Recognizing that ritualistic differences between religions reflect diverse cultural norms enriching human experience in different places, participant believe the spiritual similarities transcending religions that should be honored and celebrated; a position that Hawaii’s aloha spirit upholds.


The All Believers’ Network (Belnet) (www.AllBelieversNetwork.net) explores the converging paths of religions and engages in activities supporting this goal. Participants at the above conference represented the microcosm of religions blessing our island state. This year’s conference was co-hosted by the Unity Church of Hawaii.Additional information may be obtained from Saleem Ahmed (808-371-9360).

ALL BELIVERS NETWORK (Belnet) explores the converging paths of religions. In a world beset with divisions among followers of various religions based onritualistic differences, Belnet aspires to promote the spiritualharmony underlying all. It honors all spiritual paths leading to the same Transcendental Being. Formed in 2003 and inspired by the warm aloha embracing Hawaiian Spirituality,it seeks to promote Hawaii as the world’s interfaith harmony capital. It undertakes research on topics of mutual interest, provides resource persons to schools and other groups, and actively works with others, in Hawaii and elsewhere, for global peace and harmony.


UNITY ALL BELIVERS INTERFAITH MINISTRY is an outreach commUnity Ministry of Unity Church of Hawaii that embraces Hawaii’s Spiritual and cultural diversity by exploring, sharing and expressing peace through love and acceptance.  Events are held on the 2nd Monday6:30 – 8 pm at Unity Church of Hawaii, 3608 Diamond Head Circle, Honolulu.UPCOMING 2015 PROGRAMS:September: Sukyo Mahikari with Nolyn Blanchette; October: New Thought Panel November: Baha’i with Mollie Sperry



ALL BELIEVERS NETWORKMONTHLY SERIES THEMED: “NOW THAT YOU ASK ME….” inspired by the wisdom of the Tao Te Ching, a classic memoir recorded by the ancient Chinese sage Lao Tzu.  It is held on the last Tuesday of the month 7:00 – 8:30 pm at The First Unitarian Church of Honolulu, 2500 Pali Highway.  Contact Merritt Sakata at 808-284-0009.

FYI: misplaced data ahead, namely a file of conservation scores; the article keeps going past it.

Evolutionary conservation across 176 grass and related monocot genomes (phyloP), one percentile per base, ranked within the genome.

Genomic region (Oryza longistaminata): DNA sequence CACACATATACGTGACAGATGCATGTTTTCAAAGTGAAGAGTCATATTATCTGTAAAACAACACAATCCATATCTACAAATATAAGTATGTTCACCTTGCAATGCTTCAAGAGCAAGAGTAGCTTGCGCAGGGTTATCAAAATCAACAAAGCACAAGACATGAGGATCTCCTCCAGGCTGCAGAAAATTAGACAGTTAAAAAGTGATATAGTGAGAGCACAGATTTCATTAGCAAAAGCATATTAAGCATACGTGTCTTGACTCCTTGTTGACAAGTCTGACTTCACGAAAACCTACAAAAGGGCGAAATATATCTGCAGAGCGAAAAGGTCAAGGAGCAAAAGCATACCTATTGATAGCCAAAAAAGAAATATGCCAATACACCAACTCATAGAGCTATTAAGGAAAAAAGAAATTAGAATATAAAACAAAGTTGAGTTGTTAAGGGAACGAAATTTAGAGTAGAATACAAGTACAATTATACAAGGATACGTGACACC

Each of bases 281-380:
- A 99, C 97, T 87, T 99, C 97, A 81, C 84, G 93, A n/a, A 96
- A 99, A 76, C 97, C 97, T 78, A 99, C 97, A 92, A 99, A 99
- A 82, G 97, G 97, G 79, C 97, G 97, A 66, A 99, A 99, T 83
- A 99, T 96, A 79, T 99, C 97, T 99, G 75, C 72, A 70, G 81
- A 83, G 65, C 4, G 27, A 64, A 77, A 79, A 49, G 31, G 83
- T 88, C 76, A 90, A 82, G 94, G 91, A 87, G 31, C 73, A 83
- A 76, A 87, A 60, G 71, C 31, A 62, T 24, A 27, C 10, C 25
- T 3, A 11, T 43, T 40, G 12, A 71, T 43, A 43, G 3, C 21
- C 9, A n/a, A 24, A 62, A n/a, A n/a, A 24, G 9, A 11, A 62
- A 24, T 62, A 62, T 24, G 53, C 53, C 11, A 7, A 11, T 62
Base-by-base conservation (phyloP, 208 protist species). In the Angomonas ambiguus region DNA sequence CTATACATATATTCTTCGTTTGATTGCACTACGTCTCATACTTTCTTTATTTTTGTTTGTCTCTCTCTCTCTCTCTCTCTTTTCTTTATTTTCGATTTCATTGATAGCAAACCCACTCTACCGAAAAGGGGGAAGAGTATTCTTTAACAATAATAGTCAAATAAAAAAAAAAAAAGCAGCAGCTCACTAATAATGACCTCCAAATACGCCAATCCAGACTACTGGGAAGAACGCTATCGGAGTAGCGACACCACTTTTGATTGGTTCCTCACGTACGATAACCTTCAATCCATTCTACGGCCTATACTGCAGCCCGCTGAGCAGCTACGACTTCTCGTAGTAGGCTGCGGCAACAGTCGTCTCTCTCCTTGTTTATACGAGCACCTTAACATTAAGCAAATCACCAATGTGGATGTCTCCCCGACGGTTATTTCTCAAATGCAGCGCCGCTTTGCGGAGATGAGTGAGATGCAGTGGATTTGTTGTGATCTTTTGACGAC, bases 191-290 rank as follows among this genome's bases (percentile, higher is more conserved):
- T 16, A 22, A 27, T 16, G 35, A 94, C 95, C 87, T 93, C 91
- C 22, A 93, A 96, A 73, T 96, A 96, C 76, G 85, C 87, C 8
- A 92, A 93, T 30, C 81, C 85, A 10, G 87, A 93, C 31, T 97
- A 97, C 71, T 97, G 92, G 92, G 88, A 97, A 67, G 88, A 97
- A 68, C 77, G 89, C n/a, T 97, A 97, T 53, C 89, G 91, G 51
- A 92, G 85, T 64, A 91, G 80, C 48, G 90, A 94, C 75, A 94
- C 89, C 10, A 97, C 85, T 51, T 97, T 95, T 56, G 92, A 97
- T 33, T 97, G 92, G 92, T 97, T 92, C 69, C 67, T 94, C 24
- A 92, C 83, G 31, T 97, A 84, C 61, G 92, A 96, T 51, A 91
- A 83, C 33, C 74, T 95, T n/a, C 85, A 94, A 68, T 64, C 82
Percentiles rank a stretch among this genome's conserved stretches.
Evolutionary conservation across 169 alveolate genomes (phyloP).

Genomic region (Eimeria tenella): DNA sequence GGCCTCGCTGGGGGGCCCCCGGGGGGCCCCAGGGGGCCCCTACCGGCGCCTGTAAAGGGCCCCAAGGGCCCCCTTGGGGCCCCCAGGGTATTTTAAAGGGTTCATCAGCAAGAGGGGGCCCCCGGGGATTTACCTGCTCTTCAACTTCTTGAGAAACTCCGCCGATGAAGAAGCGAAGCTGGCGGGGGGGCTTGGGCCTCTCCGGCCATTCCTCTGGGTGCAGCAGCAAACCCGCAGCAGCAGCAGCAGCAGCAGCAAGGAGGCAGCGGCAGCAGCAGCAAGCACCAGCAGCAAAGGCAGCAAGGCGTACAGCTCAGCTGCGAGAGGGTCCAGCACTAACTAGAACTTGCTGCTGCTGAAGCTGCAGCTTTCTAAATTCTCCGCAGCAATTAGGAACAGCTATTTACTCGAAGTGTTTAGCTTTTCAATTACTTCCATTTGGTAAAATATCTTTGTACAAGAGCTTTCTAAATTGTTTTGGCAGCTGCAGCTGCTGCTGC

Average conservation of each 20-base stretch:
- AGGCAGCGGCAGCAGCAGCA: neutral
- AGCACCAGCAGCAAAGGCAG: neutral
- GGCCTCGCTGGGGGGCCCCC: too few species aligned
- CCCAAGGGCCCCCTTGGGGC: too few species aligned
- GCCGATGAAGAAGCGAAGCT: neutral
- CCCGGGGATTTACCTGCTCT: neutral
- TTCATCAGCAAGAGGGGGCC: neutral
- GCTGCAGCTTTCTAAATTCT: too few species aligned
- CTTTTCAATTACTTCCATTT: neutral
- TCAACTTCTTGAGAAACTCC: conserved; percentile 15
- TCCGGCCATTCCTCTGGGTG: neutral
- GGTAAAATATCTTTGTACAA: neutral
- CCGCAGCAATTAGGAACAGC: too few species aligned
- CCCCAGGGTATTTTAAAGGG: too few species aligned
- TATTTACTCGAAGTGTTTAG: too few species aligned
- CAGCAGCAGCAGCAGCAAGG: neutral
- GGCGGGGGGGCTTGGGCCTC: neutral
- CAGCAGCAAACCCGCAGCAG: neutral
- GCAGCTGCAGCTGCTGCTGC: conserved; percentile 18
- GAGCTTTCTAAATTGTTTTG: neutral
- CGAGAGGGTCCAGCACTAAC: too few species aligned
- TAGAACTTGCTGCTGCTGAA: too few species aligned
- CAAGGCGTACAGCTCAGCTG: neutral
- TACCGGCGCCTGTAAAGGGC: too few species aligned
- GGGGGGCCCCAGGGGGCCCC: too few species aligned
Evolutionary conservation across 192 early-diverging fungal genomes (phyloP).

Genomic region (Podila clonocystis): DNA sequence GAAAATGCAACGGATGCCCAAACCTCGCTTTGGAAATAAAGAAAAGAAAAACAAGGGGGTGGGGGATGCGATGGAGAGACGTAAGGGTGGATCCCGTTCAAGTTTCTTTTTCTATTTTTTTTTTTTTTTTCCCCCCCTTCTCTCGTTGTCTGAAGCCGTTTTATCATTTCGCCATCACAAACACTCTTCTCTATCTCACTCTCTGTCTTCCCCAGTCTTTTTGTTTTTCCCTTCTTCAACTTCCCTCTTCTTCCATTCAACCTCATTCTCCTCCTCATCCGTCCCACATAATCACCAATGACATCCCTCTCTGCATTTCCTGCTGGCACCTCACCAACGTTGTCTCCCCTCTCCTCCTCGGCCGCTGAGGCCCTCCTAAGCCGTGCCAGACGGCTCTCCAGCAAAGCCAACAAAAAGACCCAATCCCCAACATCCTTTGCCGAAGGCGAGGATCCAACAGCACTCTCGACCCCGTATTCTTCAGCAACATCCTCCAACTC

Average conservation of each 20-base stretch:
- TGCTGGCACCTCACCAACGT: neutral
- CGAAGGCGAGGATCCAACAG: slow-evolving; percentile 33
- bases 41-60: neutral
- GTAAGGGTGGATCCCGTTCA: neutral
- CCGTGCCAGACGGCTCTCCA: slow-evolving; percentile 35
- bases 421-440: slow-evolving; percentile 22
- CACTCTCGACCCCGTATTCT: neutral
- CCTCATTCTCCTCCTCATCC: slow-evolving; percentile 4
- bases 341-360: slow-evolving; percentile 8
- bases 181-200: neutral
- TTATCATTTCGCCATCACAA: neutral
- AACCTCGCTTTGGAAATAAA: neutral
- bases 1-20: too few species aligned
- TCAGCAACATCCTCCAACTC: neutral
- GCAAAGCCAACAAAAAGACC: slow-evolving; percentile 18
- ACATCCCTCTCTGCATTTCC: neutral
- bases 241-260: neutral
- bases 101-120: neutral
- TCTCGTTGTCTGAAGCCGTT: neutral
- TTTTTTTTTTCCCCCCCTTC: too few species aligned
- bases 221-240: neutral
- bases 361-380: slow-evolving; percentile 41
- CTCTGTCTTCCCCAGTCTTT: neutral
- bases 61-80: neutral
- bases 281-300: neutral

ACKNOWLEDGMENTS


Belnet Board: Saleem Ahmed (President), Joan Chatfield (Chair), Irene Matsumoto (Vice Chair), Harendra Panalal (Treasurer), Nolyn Blanchette, Jack Bomar, Joyce Giardina, Rafia Hasina, Raj Kumar, Manjit Reddick.


Volunteers: Jo-Ann Adams, Yasmin Ahmed, Hana Dawley, Tracy Edwards, Betty Fujimoto, Louise Kaneshiro, Donna Kishi,Theta Nakamura, Elaine Wong, and many more.


Belnet Advisory Council: Baha’i: Mollie Sperry; Buddhism: Irene Matsumoto; Christianity: Joan Chatfield; Daoism: Lillian Chang; Hawaiian Spirituality: Kauila Clark; Hinduism: Raj Kumar; Islam: Jan Rumi; Jainism: Harendra Panalal; Sikhism: Manjit Reddick; Sufism: Valerie Noor Karima; Unity: Jack Bomar. We welcome advisory council members from other religions.


Conference Supporters: Baha’i Community of Hawaii; Gandhi International Institute for Peace; Harris United Methodist Church; Honpa Hongwanji Mission; Palolo Kwannon Temple; Pacific Institute for Islamic Studies; Sukyo Mahikari; The Interfaith Alliance of Hawaii; The Open Table; World Medicine Institute.


 We thank the World Medicine Institute for its generous donation.


Contact Information of Program Co-Sponsors:


All Believers Network: Saleem Ahmed; AlohaSaleem@gmail.com; phone: 808-371-9360.


UnityAll Believers Interfaith Ministry: Joyce Giardina; jgwaikiki@aol.com 808-922-2259.


Web pages: www.AllBelieversNetwork.net ; www.unityhawaii.org


Schedule


9:00 am          Registration and Coffee


10:00 am       Welcome and Announcements – Emcee,Nolyn Blanchette, Sukyo Mahikari, All Believers Network and Unity All Believers Interfaith Ministry Board


Unity Choir


Greeting and Invocation – Rev. Dr. Jack Bomar, Senior Pastor,

Unity Church of Hawaii


The All Believers Network: Overview – Rev. Irene Matsumoto


Palolo Kwannon Temple and Vice Chair, All Believers Network